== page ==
Another thing about writing advice and interpretation
by look i have opinions
“An exclamation mark is like laughing at your own joke.”
—attributed to F. Scott Fitzgerald, though I’m not sure what it’s from
Some invisible, unspoken assumptions underlying this remark:
- An exclamation point adds special emphasis. It’s not just there because it’s appropriate to the sentence, or for other stylistic reasons.
- An exclamation point is an especially obvious way of adding emphasis.
- The voice of the exclamation point user is the voice of the author. (At least, I think that’s the assumption being made. Given that Fitzgerald is best known for his fiction, this is kind of weird. Maybe he’s talking about the narrator’s voice.)
- “Laughing at your own joke” is inappropriate.
- Because it’s self-congratulatory? In that case, the assumption here is that self-congratulatory writing is bad. Writers should not indulge themselves on the page. They should efface themselves, prioritizing the story over their egos.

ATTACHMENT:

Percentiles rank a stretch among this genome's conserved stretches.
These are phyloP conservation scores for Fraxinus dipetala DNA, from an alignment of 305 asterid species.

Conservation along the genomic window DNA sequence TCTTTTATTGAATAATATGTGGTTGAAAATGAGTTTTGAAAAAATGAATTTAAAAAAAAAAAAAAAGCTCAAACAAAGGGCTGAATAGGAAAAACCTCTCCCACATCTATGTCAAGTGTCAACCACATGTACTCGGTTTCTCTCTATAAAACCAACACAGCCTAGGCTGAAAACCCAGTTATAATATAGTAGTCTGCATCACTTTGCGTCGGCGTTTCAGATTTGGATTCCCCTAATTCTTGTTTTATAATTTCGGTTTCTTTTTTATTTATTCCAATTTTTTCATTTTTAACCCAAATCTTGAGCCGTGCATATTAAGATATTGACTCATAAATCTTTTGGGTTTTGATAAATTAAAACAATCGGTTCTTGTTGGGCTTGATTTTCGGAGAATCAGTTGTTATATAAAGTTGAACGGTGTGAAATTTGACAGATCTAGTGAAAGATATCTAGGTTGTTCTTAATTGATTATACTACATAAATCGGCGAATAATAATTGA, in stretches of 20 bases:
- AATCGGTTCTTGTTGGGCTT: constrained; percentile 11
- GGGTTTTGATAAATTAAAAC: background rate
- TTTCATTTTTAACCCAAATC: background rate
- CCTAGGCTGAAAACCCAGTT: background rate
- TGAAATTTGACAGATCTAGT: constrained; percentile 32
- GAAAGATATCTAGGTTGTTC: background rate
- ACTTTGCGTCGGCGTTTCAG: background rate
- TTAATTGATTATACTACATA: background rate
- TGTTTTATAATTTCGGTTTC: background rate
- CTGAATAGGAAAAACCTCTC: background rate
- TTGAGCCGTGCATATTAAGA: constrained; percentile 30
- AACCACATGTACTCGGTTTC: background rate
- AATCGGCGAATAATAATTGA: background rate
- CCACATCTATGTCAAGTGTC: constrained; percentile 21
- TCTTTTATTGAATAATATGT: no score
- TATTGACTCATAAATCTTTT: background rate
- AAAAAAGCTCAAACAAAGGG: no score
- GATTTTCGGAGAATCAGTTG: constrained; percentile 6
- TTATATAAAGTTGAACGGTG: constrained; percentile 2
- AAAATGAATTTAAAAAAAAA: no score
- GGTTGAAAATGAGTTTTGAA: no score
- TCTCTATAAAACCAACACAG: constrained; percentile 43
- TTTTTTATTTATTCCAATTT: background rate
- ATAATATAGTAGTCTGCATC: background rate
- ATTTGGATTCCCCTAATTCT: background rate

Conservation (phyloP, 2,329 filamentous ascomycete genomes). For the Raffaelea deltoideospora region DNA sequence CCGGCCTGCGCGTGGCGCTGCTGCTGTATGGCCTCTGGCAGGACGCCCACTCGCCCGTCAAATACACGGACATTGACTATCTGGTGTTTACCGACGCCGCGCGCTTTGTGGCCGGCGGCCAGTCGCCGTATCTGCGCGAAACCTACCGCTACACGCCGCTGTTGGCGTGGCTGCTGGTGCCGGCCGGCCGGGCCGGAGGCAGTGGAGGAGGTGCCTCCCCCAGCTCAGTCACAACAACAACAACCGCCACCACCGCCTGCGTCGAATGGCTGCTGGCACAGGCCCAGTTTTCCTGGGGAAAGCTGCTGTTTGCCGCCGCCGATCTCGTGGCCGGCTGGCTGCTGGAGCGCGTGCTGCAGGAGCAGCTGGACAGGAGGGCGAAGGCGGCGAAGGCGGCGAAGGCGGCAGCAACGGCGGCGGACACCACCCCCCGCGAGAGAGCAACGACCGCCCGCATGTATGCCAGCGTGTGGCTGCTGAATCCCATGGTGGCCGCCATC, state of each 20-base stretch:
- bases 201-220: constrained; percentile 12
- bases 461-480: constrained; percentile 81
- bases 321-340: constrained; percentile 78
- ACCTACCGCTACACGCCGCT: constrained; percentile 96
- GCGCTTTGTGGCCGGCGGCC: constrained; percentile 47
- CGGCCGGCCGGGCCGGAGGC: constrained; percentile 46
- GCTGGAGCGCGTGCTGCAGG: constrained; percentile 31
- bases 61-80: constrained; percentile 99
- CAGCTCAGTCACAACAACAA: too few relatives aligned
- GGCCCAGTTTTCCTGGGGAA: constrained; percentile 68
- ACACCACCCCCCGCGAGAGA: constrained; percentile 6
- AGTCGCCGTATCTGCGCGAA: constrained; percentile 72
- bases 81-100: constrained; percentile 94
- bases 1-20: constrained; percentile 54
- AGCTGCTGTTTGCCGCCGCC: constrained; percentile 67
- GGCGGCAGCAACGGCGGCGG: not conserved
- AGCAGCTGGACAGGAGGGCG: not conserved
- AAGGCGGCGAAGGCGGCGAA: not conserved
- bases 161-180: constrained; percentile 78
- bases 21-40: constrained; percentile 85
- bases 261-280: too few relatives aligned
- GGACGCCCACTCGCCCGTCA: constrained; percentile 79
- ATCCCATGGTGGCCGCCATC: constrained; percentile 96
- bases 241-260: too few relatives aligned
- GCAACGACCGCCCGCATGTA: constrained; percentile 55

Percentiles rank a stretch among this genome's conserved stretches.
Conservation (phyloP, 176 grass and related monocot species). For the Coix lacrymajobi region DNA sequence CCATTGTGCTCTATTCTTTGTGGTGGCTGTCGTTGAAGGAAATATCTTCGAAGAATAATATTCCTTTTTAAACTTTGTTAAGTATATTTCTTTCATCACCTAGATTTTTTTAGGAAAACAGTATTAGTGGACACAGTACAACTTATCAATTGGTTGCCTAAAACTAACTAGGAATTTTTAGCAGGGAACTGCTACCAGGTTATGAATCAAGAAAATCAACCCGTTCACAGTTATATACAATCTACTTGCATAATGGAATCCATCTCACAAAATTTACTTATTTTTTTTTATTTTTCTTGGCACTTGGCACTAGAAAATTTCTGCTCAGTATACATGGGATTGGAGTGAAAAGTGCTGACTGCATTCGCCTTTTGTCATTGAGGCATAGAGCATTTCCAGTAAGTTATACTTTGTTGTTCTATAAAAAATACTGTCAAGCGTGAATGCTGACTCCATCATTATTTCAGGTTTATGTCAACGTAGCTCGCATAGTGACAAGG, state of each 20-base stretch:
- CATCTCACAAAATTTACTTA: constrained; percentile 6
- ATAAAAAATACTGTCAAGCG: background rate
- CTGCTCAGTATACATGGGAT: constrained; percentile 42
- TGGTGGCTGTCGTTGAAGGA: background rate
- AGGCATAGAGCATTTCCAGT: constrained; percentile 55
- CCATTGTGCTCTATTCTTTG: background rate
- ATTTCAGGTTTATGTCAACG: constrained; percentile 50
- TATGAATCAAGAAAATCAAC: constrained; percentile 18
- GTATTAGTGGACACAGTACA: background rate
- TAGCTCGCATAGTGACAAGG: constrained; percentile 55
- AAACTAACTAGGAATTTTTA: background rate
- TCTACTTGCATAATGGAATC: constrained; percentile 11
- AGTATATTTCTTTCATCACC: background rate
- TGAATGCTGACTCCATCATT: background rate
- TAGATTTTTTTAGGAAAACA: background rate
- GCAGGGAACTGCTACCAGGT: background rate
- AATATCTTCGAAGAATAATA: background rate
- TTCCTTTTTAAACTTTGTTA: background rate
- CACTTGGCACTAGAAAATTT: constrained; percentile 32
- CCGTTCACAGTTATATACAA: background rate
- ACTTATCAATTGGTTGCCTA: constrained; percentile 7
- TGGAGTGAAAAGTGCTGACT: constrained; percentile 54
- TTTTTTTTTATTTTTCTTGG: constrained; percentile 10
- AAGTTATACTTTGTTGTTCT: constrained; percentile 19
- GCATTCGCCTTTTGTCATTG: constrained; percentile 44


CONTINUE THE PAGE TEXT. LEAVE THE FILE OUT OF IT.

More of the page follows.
- Or maybe because it reveals the author’s insecurity? In that case, the assumption is that writers should not struggle on the page. They should do the hard work behind the scenes and make it look effortless.
- Or maybe because it’s patronizing to the reader? In that case, the assumption is a bit simpler: obviousness is bad, subtlety is good. Readers are sophisticated. Readers want to be able to interpret tone and emotion themselves, without blatant cues.
This is why I hate pithy bits of “wisdom” about writing. These underlying assumptions usually stay invisible and unspoken, when they are exactly the parts that should be analyzed and challenged.
I’m being unfair to Fitzgerald, by the way. The longer version of the quote is
“Cut out all those exclamation marks. An exclamation mark is like laughing at your own joke.”
Very likely, he was talking to a particular fellow writer about a particular work of fiction. Context is key.